A review on the medicinal potentials of ginseng and ginsenosides on cardiovascular diseases

Posted by Michael Burmeister on

Chang Ho Lee1 and Jong-Hoon Kim2


Ginseng is widely used for its promising healing and restorative properties as well as for its possible tonic effect in traditional medicine. Nowadays, many studies focus on purified individual ginsenoside, an important constituent in ginseng, and study its specific mechanism of action instead of whole-plant extracts on cardiovascular diseases (CVDs). Of the various ginsenosides, purified ginsenosides such as Rb1, Rg1, Rg3, Rh1, Re, and Rd are the most frequently studied. Although there are many reports on the molecular mechanisms and medical applications of ginsenosides in the treatment of CVDs, many concerns exist in their application. This review discusses current works on the countless pharmacological functions and the potential benefits of ginseng in the area of CVDs. Results: Both in vitro and in vivo results indicate that ginseng has potentially positive effects on heart disease through its various properties including antioxidation, reduced platelet adhesion, vasomotor regulation, improving lipid profiles, and influencing various ion channels. To date, approximately 40 ginsenosides have been identified, and each has a different mechanism of action owing to the differences in chemical structure. This review aims to present comprehensive information on the traditional uses, phytochemistry, and pharmacology of ginseng, especially in the control of hypertension and cardiovascular function. In addition, the review also provides an insight into the opportunities for future research and development on the biological activities of ginseng.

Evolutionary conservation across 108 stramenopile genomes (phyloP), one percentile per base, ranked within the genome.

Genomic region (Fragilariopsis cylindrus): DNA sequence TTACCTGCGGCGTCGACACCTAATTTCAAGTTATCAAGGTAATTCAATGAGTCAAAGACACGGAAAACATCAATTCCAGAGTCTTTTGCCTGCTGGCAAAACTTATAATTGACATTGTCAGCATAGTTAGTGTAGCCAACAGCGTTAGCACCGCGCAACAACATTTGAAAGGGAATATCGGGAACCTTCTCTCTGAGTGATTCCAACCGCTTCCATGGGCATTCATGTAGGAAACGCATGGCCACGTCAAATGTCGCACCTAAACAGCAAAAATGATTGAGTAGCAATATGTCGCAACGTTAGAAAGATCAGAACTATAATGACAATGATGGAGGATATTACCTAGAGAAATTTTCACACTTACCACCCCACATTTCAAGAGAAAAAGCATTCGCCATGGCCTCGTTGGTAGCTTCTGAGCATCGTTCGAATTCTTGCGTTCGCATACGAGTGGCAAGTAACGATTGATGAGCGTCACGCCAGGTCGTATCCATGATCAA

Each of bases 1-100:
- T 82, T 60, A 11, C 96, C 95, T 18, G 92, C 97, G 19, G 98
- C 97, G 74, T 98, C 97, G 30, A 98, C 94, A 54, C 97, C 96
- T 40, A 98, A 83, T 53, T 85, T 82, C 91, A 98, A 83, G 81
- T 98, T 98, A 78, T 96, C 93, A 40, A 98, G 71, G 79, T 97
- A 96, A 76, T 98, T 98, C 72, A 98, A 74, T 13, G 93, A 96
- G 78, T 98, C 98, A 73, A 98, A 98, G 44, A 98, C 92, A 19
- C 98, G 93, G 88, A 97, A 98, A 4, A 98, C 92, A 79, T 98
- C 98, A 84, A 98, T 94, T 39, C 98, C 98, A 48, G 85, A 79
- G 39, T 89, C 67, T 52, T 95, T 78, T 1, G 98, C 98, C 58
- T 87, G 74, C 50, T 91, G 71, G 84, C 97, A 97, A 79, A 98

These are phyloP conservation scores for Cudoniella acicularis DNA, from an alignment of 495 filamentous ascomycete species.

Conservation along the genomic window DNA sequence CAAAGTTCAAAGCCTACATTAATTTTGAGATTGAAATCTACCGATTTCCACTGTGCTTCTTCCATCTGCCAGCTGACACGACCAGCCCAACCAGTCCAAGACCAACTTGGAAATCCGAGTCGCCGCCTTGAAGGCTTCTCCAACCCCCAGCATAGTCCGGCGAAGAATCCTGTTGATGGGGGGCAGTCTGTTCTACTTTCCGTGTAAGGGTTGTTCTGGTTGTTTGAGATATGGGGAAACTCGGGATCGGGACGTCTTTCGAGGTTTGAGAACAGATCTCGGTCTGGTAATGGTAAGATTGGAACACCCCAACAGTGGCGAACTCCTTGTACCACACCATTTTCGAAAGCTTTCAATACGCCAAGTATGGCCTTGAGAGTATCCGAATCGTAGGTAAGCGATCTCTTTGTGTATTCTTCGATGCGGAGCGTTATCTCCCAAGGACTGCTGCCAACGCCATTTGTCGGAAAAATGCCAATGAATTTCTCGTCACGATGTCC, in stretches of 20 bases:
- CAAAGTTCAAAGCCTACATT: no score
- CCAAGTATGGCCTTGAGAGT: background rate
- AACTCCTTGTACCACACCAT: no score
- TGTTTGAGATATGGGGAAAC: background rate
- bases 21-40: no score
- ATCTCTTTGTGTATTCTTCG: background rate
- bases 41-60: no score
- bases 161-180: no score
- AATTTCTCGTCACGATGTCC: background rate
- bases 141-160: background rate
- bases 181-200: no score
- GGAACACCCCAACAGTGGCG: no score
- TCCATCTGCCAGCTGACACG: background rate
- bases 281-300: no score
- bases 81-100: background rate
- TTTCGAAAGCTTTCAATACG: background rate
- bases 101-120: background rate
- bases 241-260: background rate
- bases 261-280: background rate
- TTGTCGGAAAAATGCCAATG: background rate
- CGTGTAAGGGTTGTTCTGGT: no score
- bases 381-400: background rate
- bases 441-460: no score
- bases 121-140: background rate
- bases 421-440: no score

Keywords: antioxidant effect, cardiovascular diseases, lipid profile, myocardial protection, vasomotor tone

1. Introduction